In building an assignment for my class, I would like set up an InputField, where they will enter a function. I was wondering if there was a way to "continuously" check if their function is being defined correctly (the thing is, they often forget the underscore after the variables as in f[x_], they use ( ) instead of [ ], etc.).

I am imagining some red "X" that becomes a green checkmark when the beginning of the definition is correctly written (similar to the way some websites show you if you've re-entered your password correctly when signing up for an account).

If this seems too complicated, I would even be interested in seeing how to mask something simpler, like perhaps a phone number.

Is this possible in Mathematica?

Thanks!

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Mathematica is quite difficult to parse "continuously". Think for example in this (convoluted) way of defining a function. (With[{# = f[x_]}, argtra := Sin[x]]) &@argtra –  belisarius Oct 17 '12 at 19:00
In this answer, I show a way to create an input field that evaluates continuously and displays the result (True/False) for each key stroke. You can modify that to your needs and make it a red X and a green check instead of T/F. –  The Toad Oct 17 '12 at 19:04
@rm-rf: While I like halirutan's solution below, your answer linked above is very cool, and I will definitely be using it as well! Thanks! –  Steve D Oct 18 '12 at 0:52

I want to give an answer using SyntaxQ and SyntaxLength. SyntaxQ takes a string and returns True, when the string has correct Mathematica syntax. On the other hand SyntaxLength returns an integer which shows up to what character the string is correct syntax. If the integer is larger than the length of the input string it indicates, that more input is needed. The following function uses this to create a colored Style-text showing where errors occur, whether more input is needed or whether the string is correct syntax:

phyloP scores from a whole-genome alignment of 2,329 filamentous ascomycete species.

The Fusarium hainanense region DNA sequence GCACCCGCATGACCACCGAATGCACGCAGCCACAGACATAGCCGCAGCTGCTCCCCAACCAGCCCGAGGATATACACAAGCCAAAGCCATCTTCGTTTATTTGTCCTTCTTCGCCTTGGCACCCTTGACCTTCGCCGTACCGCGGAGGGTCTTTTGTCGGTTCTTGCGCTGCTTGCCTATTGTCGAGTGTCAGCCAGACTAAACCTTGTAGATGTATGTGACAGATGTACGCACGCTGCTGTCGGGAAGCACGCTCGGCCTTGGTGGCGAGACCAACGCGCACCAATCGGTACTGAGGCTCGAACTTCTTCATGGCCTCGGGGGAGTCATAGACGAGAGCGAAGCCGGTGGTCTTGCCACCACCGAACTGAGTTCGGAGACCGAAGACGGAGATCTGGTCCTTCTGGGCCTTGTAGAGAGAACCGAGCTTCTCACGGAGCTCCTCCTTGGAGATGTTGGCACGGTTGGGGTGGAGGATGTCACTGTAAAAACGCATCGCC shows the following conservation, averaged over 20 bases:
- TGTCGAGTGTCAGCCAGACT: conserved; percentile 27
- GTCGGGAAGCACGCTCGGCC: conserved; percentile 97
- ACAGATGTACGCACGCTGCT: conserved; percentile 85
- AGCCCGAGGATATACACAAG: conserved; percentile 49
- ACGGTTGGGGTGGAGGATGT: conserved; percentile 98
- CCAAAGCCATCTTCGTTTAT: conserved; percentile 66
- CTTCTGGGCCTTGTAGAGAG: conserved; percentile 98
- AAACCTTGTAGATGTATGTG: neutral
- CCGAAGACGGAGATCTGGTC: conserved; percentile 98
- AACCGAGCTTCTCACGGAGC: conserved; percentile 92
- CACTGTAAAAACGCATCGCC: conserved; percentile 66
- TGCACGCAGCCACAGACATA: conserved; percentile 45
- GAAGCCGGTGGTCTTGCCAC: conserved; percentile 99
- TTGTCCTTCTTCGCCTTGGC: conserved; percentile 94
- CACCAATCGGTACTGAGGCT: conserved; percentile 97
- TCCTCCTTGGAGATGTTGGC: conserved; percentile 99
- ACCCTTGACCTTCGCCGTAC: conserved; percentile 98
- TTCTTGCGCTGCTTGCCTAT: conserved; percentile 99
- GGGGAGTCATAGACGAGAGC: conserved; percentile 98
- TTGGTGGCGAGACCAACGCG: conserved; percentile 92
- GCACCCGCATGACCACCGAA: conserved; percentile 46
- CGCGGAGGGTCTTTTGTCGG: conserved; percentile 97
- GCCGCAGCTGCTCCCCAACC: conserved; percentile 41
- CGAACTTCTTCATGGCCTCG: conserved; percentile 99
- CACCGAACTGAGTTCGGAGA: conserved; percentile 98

parseString[str_String] :=
With[{l = SyntaxLength[str], t = SyntaxQ[str],
len = StringLength[str]},
Which[
t,
Style[str, 14, Darker[Green]],
l > len,
Row[{Style[str, 14], Style["_", 14, Red]}],
True,
Row[{Style[StringTake[str, Min[l, StringLength[str]]], 14],
Style[StringDrop[str, Min[l, StringLength[str]]], 14, Red]}]
]
];
parseString[__] := "";


Now I use this to continuously check an input field

Panel[Column@{InputField[Dynamic[str], String,
ContinuousAction -> True], Dynamic[parseString[str]]}]


## Test cases

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Wow, this is great! –  Steve D Oct 18 '12 at 0:49
@Steve, thanks. –  halirutan Oct 18 '12 at 0:52
@halirutan. I, too, think this is a great answer, but I think it's a little misleading to say your function "creates a colored string" since it returns either a Style object or a Row object containing Style objects. These are objects that Mathematica displays as styled text. I think it is useful to make this distinction because in the past I got myself into trouble thinking I could treat Style objects as strings. –  m_goldberg Oct 18 '12 at 1:29
@m_goldberg I fixed it. Hopefully the people using this see that it's not one Style but a Row.. Btw, I never mind if someone improves my text! –  halirutan Oct 18 '12 at 1:32